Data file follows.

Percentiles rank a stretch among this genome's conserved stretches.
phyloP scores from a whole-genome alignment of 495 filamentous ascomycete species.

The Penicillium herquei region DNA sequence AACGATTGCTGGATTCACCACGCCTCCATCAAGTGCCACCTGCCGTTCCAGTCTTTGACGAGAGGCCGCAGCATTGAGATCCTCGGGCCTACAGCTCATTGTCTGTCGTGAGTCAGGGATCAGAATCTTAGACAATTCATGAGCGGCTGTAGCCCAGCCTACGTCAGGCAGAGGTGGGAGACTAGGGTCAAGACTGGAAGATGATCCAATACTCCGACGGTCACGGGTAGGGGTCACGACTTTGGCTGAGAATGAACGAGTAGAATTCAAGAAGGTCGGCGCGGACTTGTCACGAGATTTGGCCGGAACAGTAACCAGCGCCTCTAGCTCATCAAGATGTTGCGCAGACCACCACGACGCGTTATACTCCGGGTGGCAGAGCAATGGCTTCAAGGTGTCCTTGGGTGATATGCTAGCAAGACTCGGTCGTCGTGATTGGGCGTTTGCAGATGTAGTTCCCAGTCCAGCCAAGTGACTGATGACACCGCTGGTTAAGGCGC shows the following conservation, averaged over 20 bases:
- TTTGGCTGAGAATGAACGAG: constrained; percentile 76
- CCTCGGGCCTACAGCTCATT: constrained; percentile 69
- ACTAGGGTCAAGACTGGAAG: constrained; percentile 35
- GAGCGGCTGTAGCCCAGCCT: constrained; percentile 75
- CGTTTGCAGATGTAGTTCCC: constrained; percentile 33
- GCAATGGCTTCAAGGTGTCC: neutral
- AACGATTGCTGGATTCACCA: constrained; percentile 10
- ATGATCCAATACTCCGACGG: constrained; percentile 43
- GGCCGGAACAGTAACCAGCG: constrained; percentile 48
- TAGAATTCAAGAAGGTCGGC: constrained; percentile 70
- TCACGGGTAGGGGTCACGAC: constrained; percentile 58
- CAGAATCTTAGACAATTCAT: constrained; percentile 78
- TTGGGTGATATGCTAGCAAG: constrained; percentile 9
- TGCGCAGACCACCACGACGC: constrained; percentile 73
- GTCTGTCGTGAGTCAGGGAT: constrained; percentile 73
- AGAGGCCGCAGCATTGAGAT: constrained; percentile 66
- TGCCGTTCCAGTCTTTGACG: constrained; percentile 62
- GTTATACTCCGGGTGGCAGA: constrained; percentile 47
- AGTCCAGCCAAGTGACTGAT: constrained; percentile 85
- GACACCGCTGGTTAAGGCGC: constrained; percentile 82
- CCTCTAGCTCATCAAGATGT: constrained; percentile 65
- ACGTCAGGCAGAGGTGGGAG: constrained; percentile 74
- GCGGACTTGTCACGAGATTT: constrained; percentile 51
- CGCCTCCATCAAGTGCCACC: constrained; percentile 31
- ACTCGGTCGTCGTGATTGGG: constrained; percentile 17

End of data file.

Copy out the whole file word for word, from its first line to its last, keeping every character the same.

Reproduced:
Percentiles rank a stretch among this genome's conserved stretches.
phyloP scores from a whole-genome alignment of 495 filamentous ascomycete species.

The Penicillium herquei region DNA sequence AACGATTGCTGGATTCACCACGCCTCCATCAAGTGCCACCTGCCGTTCCAGTCTTTGACGAGAGGCCGCAGCATTGAGATCCTCGGGCCTACAGCTCATTGTCTGTCGTGAGTCAGGGATCAGAATCTTAGACAATTCATGAGCGGCTGTAGCCCAGCCTACGTCAGGCAGAGGTGGGAGACTAGGGTCAAGACTGGAAGATGATCCAATACTCCGACGGTCACGGGTAGGGGTCACGACTTTGGCTGAGAATGAACGAGTAGAATTCAAGAAGGTCGGCGCGGACTTGTCACGAGATTTGGCCGGAACAGTAACCAGCGCCTCTAGCTCATCAAGATGTTGCGCAGACCACCACGACGCGTTATACTCCGGGTGGCAGAGCAATGGCTTCAAGGTGTCCTTGGGTGATATGCTAGCAAGACTCGGTCGTCGTGATTGGGCGTTTGCAGATGTAGTTCCCAGTCCAGCCAAGTGACTGATGACACCGCTGGTTAAGGCGC shows the following conservation, averaged over 20 bases:
- TTTGGCTGAGAATGAACGAG: constrained; percentile 76
- CCTCGGGCCTACAGCTCATT: constrained; percentile 69
- ACTAGGGTCAAGACTGGAAG: constrained; percentile 35
- GAGCGGCTGTAGCCCAGCCT: constrained; percentile 75
- CGTTTGCAGATGTAGTTCCC: constrained; percentile 33
- GCAATGGCTTCAAGGTGTCC: neutral
- AACGATTGCTGGATTCACCA: constrained; percentile 10
- ATGATCCAATACTCCGACGG: constrained; percentile 43
- GGCCGGAACAGTAACCAGCG: constrained; percentile 48
- TAGAATTCAAGAAGGTCGGC: constrained; percentile 70
- TCACGGGTAGGGGTCACGAC: constrained; percentile 58
- CAGAATCTTAGACAATTCAT: constrained; percentile 78
- TTGGGTGATATGCTAGCAAG: constrained; percentile 9
- TGCGCAGACCACCACGACGC: constrained; percentile 73
- GTCTGTCGTGAGTCAGGGAT: constrained; percentile 73
- AGAGGCCGCAGCATTGAGAT: constrained; percentile 66
- TGCCGTTCCAGTCTTTGACG: constrained; percentile 62
- GTTATACTCCGGGTGGCAGA: constrained; percentile 47
- AGTCCAGCCAAGTGACTGAT: constrained; percentile 85
- GACACCGCTGGTTAAGGCGC: constrained; percentile 82
- CCTCTAGCTCATCAAGATGT: constrained; percentile 65
- ACGTCAGGCAGAGGTGGGAG: constrained; percentile 74
- GCGGACTTGTCACGAGATTT: constrained; percentile 51
- CGCCTCCATCAAGTGCCACC: constrained; percentile 31
- ACTCGGTCGTCGTGATTGGG: constrained; percentile 17